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Dental Lab Technician Careers: Job Duties, Education & Certification

Find out about dental lab technician training and careers.

hands fixing tooth in lab
Home » Specialties » Dental Lab Technician

Dental Lab Tech At a Glance

  • What you’ll do: As a dental lab technician, you’ll fill orders from dentists for a variety of dental appliances. You’ll work with sophisticated equipment and a broad range of materials to create tooth replacements that are realistic and aesthetically pleasing, as well as functional.
  • Where you’ll work: Commercial dental laboratories, private dental offices, hospitals (including the U.S. Department of Veterans Affairs’ hospitals), dental schools, dental manufacturers and suppliers, private practice
  • Degree you’ll need: 2-year dental lab technician program leading to an associate’s degree or certificate
  • Median annual salary: $42,110

Full Job Description

Using a dentists’ detailed written directions, and molds of a patient’s teeth or oral soft tissues, you’ll make the following items:

  • Full dentures for patients who are missing all of their teeth
  • Removable partial dentures or fixed bridges for those who are missing only one or a few teeth
  • Crowns, which cover the tooth and are designed to restore its original size and shape
  • Veneers, which are bonded to the tooth surface to improve the appearance of discolored, worn, chipped, or misaligned teeth
  • Orthodontic appliances and splints used to help straighten and protect teeth

Dental lab technicians can also specialize in one of five areas: orthodontic appliances, crowns and bridges, complete dentures, partial dentures and ceramics.

Dental Lab Technician Salaries by State

The U.S. Bureau of Labor Statistics lists the following median annual salaries by state:

Dental Laboratory Technicians

National data

Median Salary: $42,110

Bottom 10%: $27,060

Top 10%: $67,010

Projected job growth: 12.2%

State data

State Median Salary Bottom 10% Top 10%
Alabama $33,950 $22,540 $52,410
Alaska $41,390 $27,890 $72,540
Arizona $46,870 $29,590 $68,020
Arkansas $38,190 $26,450 $63,130
California $41,060 $27,080 $63,140
Colorado $52,360 $31,090 $66,770
Connecticut $46,640 $26,490 $77,160
Delaware $42,420 $28,400 $65,100
Florida $37,930 $22,120 $65,430
Georgia $42,850 $27,270 $63,980
Hawaii $39,570 $27,100 $52,560
Idaho $41,760 $28,290 $80,410
Illinois $46,580 $19,860 $69,770
Indiana $37,540 $24,050 $58,690
Iowa $42,180 $27,370 $63,110
Kansas $46,720 $27,700 $113,060
Kentucky $48,260 $32,450 $64,130
Louisiana $47,410 $28,560 $63,770
Maine $55,520 $27,730 $77,200
Maryland $40,450 $28,730 $61,520
Massachusetts $53,010 $35,370 $74,410
Michigan $44,830 $28,000 $69,550
Minnesota $42,570 $29,460 $62,350
Mississippi $39,710 $26,060 $61,720
Missouri $42,420 $27,320 $63,050
Montana $45,570 $32,770 $76,540
Nebraska $40,940 $24,650 $86,040
Nevada $39,840 $27,430 $61,120
New Hampshire $41,180 $32,510 $60,730
New Jersey $54,140 $33,670 $82,470
New Mexico $38,360 $29,330 $49,980
New York $52,940 $29,620 $101,770
North Carolina $45,210 $21,010 $72,220
North Dakota $42,210 $32,780 $61,330
Ohio $43,190 $26,540 $67,100
Oklahoma $41,560 $23,030 $62,680
Oregon $39,330 $26,000 $61,980
Pennsylvania $39,390 $24,780 $62,740
South Carolina $38,880 $24,980 $57,560
South Dakota $36,010 $25,290 $49,100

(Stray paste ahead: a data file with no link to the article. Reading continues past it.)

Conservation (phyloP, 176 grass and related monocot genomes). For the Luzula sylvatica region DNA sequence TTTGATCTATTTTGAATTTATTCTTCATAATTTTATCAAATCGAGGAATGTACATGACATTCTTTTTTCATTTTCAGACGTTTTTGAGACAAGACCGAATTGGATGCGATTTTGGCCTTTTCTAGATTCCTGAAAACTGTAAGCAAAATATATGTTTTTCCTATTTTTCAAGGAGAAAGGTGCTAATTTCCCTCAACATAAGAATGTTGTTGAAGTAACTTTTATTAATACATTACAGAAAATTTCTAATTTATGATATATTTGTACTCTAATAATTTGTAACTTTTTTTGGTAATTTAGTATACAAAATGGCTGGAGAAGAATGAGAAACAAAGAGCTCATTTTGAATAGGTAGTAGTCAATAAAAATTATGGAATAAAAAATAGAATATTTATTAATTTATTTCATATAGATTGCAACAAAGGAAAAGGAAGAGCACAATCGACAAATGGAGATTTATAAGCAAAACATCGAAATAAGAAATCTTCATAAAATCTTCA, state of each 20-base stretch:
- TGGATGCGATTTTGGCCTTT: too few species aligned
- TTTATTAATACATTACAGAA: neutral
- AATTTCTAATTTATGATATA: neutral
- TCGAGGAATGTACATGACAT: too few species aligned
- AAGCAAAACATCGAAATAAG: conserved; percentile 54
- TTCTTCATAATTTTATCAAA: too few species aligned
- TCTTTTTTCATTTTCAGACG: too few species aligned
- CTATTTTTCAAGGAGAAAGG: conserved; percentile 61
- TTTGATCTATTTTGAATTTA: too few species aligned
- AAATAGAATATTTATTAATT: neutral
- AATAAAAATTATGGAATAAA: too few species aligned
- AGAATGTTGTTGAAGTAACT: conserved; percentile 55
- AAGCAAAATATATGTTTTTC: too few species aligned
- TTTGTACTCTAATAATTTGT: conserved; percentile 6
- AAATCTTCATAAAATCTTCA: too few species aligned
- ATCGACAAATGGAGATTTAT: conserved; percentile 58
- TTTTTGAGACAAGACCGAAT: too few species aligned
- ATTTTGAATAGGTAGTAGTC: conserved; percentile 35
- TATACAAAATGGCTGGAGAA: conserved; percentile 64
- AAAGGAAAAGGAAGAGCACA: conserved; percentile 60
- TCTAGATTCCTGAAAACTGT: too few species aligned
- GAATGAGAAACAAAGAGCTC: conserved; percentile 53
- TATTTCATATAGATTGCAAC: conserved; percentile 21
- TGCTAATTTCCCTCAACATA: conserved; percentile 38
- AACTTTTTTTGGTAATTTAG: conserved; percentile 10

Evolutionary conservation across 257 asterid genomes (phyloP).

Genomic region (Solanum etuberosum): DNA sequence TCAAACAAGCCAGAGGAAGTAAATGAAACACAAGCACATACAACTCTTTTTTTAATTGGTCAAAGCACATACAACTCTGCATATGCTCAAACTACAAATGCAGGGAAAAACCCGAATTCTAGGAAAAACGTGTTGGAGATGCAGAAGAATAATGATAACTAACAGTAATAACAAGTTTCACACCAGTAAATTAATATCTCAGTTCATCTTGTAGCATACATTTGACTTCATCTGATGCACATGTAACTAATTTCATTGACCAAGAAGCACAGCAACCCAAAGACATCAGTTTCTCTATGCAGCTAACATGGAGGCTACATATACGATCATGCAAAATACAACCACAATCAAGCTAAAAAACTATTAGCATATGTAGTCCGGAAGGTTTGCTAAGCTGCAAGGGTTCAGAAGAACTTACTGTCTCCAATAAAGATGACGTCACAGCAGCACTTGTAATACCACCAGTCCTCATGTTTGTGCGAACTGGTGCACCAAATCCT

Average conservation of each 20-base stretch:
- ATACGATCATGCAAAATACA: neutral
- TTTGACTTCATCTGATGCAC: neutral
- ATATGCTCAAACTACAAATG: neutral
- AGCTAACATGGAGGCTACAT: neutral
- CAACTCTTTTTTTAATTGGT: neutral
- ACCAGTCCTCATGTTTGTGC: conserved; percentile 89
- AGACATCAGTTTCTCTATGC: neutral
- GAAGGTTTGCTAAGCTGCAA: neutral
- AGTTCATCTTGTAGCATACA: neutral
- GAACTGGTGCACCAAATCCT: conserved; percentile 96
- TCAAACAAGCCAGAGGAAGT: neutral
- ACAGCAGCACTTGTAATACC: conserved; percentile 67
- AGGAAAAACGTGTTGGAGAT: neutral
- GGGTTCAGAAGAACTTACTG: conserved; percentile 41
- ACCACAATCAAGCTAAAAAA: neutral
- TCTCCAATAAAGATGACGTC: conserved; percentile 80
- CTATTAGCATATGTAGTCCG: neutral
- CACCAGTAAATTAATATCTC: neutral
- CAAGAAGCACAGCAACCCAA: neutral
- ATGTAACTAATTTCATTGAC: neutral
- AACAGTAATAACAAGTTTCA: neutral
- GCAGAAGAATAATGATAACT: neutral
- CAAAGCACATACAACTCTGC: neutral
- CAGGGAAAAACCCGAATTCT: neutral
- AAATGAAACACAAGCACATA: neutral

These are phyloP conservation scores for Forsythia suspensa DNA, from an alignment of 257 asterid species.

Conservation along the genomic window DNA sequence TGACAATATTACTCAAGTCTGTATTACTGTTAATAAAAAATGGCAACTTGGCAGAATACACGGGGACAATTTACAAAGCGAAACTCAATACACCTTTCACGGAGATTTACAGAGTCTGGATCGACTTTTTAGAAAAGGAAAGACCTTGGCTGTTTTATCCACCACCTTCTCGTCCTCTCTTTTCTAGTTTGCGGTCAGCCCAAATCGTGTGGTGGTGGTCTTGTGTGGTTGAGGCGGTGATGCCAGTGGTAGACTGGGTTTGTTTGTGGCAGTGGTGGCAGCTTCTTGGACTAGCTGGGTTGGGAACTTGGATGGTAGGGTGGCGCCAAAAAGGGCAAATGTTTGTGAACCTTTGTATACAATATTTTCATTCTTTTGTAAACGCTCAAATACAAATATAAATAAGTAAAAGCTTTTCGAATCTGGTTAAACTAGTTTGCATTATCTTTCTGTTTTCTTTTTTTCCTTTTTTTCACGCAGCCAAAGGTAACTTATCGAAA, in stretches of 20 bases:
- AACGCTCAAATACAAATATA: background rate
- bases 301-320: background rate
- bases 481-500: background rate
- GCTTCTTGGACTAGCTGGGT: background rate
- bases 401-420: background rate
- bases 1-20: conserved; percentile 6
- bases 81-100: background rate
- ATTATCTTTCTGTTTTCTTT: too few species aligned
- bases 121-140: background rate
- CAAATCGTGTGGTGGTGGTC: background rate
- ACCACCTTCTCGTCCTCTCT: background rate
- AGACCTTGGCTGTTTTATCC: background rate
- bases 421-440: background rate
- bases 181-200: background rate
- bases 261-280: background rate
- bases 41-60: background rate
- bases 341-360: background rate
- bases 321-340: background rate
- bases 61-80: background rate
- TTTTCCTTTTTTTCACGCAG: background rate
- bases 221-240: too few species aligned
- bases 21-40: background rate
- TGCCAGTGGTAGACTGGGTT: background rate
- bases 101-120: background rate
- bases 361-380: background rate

Tennessee $33,790 $25,790 $53,620
Texas $42,830 $26,150 $68,060
Utah $42,190 $24,230 $80,490
Virginia $52,900 $29,120 $81,730
Washington $47,710 $33,380 $66,010
West Virginia $44,090 $25,060 $67,470
Wisconsin $41,430 $28,680 $63,740

Source: U.S. Bureau of Labor Statistics (BLS) 2020 median salary; projected job growth through 2030. Actual salaries vary depending on location, level of education, years of experience, work environment, and other factors. Salaries may differ even more for those who are self-employed or work part time.

Education

Although each program has unique entry requirements, a high school diploma or GED is a standard prerequisite for applying to an accredited dental lab technology program.

Some dental technicians begin careers without a college degree, but you’ll find it’s easiest to start your career by pursuing formal training through an accredited program. There are 2-year dental lab technician programs leading to an associate’s degree or certificate; a few 4-year bachelor’s programs are also available. These programs are offered at community colleges, vocational schools, technical colleges, universities and dental schools.

In addition to formal training, you’ll find the following skills will serve you well in your dental technician career:

  • Ability to do precision work with your hands
  • Ability to work independently
  • Attention to detail and aesthetics

Dental Lab Tech Certification

There is no license required for dental lab technicians, but optional certification is available. Certification recognizes a dental lab technician’s knowledge and technical skills. It involves passing an exam administered by the National Board for Certification in Dental Laboratory Technology. In order to take the certification exam, you must have completed an accredited dental laboratory technology program and have had two years of professional experience, or, if you’ve been trained on the job or through a non-accredited program, you can take the exam after five years of work experience as a dental lab technician. Upon passing the exam, you become a Certified Dental Technician (CDT).

Sources: U.S. Bureau of Labor Statistics 2020 Occupational Employment Statistics, Dental Laboratory Technicians.